Sometimes, life is more important than work. For this former Big 4 auditor, a little life situation forced him out of the game before he got his 2 years and now he's trying to elbow his way back in.
I worked in big4 audit for just over a year, but I had to leave the firm soon after that for family reasons (to care for a loved one). It's been 2 years since then, and I haven't worked at all (my choice). The good news is that I just passed 3 of 4 sections of the CPA, and I expect to finish it up this month.
The thing is - I need help getting back into the work world now. Do you have any tips for getting back "in the game," so to speak?
If it helps, I'm really looking for a huge change of pace from big4 auditing - something where there's little travel, and that's not nearly as stressful as Big4. I think I would like something where there's only a one or a few persons I'm reporting to, and where the nature of my work is much more technical/specialized. Something that involves technology would be a big plus (I love Info Tech, and I'm good with it). I've looked at private accounting/finance-type positions, but it seems many of them want a minimum of 2 years of working experience. Having Big 4 is great experience, of course, but is 1 year worth much? I also worry about what they will think of a 2 year gap on my resume.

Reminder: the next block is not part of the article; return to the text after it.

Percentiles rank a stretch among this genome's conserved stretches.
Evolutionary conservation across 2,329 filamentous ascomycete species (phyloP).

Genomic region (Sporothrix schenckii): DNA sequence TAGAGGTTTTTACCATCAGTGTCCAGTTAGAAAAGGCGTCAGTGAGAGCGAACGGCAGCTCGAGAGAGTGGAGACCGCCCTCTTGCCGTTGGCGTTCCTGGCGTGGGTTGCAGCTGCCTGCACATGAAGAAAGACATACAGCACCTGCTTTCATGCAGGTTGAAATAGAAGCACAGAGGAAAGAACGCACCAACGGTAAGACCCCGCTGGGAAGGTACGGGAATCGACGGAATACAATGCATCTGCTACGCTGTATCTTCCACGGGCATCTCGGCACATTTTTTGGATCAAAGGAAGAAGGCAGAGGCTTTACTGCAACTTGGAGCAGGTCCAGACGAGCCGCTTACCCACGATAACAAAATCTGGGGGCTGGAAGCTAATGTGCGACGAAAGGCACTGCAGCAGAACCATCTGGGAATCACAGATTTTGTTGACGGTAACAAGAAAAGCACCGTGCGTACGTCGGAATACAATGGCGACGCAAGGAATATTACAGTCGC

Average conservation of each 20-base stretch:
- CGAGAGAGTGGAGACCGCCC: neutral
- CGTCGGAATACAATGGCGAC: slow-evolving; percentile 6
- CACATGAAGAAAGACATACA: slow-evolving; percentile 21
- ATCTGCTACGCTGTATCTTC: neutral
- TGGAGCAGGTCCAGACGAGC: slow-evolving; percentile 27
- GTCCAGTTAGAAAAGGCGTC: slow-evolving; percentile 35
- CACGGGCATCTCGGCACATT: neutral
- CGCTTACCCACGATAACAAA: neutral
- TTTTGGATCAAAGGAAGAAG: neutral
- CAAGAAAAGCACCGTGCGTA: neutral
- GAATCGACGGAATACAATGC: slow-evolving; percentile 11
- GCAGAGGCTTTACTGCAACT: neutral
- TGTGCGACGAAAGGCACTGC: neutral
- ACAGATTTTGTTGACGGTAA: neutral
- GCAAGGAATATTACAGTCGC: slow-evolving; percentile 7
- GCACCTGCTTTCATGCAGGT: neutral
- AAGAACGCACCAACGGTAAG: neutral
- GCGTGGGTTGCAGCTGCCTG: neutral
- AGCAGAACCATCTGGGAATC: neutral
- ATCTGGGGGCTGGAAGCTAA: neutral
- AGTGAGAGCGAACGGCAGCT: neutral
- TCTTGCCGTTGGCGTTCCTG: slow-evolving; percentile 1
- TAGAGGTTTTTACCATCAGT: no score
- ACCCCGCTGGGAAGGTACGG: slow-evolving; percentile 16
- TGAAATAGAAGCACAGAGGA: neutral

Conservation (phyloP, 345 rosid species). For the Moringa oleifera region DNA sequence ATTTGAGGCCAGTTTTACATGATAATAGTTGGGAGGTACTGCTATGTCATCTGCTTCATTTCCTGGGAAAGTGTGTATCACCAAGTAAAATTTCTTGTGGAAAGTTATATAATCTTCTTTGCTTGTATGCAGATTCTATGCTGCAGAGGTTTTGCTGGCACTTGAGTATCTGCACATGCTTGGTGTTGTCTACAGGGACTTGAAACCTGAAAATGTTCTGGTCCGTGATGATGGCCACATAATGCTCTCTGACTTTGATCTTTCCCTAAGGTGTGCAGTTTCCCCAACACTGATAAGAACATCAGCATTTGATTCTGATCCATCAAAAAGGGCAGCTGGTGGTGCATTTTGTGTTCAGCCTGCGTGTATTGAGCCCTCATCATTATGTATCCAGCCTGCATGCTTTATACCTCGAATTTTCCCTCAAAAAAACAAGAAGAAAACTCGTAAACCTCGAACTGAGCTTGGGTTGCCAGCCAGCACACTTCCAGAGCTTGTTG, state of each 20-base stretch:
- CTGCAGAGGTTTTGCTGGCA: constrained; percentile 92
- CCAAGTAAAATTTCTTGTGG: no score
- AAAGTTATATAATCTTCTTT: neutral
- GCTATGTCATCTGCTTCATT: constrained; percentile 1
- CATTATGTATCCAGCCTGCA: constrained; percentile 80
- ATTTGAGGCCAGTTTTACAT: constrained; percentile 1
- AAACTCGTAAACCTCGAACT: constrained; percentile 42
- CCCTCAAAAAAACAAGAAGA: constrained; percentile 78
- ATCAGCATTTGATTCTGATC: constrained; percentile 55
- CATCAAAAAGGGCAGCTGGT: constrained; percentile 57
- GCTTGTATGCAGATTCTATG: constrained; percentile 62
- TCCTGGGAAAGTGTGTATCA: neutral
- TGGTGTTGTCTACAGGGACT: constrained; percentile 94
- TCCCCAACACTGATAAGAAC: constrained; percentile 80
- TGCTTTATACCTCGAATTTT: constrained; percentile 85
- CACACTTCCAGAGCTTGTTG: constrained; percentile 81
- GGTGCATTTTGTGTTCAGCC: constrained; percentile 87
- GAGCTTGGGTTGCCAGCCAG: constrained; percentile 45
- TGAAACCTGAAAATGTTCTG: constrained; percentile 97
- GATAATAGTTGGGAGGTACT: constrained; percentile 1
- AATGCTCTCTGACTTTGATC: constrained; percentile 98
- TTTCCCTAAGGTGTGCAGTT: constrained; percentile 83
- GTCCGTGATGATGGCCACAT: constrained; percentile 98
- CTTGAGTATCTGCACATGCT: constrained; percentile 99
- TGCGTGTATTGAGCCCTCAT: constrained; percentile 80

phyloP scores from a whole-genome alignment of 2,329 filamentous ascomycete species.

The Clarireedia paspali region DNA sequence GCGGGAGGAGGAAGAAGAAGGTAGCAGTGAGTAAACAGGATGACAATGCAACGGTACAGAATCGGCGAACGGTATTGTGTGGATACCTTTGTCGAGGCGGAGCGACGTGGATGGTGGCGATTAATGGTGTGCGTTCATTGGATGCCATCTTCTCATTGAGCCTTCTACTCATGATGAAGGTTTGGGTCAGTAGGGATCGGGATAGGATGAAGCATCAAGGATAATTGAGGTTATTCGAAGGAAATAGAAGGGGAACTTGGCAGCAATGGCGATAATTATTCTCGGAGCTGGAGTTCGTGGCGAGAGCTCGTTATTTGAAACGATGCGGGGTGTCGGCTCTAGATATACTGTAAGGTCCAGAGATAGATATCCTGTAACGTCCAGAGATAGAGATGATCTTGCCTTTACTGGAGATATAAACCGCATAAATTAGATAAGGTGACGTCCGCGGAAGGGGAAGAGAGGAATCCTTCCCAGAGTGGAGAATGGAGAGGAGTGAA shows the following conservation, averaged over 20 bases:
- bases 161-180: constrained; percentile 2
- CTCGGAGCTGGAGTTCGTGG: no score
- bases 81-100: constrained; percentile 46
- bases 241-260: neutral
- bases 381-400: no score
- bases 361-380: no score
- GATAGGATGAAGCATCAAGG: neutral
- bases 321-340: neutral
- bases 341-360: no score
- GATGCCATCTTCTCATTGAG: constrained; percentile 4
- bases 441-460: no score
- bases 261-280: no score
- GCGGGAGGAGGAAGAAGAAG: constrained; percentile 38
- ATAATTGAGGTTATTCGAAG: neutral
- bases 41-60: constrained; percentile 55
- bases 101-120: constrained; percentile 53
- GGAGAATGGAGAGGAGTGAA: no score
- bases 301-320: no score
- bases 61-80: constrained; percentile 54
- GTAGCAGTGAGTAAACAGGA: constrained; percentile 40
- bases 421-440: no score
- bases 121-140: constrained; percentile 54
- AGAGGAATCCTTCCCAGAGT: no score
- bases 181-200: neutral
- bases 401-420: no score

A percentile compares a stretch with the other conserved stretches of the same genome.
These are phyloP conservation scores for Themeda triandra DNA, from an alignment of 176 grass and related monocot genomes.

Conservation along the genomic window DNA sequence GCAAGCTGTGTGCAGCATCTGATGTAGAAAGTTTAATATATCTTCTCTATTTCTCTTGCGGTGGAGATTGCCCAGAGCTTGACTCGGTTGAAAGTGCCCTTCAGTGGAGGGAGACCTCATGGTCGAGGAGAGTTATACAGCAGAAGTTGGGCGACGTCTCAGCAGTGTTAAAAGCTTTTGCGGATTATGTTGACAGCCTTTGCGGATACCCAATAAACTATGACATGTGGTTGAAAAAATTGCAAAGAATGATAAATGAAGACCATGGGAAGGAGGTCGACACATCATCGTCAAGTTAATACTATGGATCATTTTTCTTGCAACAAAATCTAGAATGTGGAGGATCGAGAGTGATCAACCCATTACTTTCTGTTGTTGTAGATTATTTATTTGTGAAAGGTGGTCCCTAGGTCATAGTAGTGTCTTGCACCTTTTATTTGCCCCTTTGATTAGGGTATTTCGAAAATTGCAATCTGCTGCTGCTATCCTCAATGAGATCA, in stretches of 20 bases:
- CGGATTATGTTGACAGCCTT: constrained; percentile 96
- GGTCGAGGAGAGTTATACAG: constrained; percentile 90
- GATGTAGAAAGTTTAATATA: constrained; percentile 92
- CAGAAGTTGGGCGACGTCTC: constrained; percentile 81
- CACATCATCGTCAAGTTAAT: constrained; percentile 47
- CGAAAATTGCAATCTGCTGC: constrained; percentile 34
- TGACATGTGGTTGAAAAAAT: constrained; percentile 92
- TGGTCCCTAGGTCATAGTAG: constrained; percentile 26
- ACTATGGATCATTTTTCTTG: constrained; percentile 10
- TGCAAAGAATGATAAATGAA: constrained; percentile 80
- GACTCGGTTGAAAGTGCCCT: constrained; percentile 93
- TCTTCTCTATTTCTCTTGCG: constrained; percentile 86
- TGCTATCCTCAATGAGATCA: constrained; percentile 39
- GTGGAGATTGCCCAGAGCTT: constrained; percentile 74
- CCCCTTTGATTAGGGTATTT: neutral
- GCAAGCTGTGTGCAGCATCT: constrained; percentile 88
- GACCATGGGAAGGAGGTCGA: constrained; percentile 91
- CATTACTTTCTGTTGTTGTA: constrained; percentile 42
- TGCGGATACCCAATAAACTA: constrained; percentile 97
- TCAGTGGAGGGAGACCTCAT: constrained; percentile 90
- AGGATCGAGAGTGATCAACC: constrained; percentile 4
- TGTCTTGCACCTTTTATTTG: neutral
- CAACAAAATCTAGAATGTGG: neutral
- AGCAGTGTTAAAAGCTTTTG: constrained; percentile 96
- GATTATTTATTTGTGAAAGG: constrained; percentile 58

I know a few small mom&pop-type tax CPA firms I could work for, but I worry the work-life balance in these jobs isn't going to be too much different than Big4. I am also considering government positions.
Do you have any tips for someone like me?
Thanks very much.
~ newbie/CPA2be w/ ONLY 1 year of entry-level big4 audit experience
First off, it depends on where you are. If you're in the middle of bumfuck nowhere, your options are limited (as I'm sure you're aware) but if you're in a major market, you've got the option to start networking. Like we've advised other folks, you can do this by hitting events held by your state society of CPAs, the AICPA, or other professional organizations.
Second, you've got a great excuse if anyone actually asks what you've been up to lately. Be honest but not too upfront about this; meaning you don't have to badger HR about it but have a good explanation ready if you are asked.
You are correct that smaller firms aren't much different than Big 4 in terms of the amount of work you're going to be doing, the only difference might be travel. It sounds to me like you have some options, so I'd start by exercising those. Depending on how long you took off to care for your sick family member, you may not have to put in a full two years to get your license.
Based on what you're looking for, I would suggest seeking out a small (not mid-tier) firm with a couple partners, not some multi-national with tons of clients. If you love IT, try to find someone already in this area willing to take you under their wing, or at least give you some good guidance from their perspective.
I'm not too worried about you, sounds like you have it figured it out and just wanted us to confirm that you aren't completely fucked. You aren't.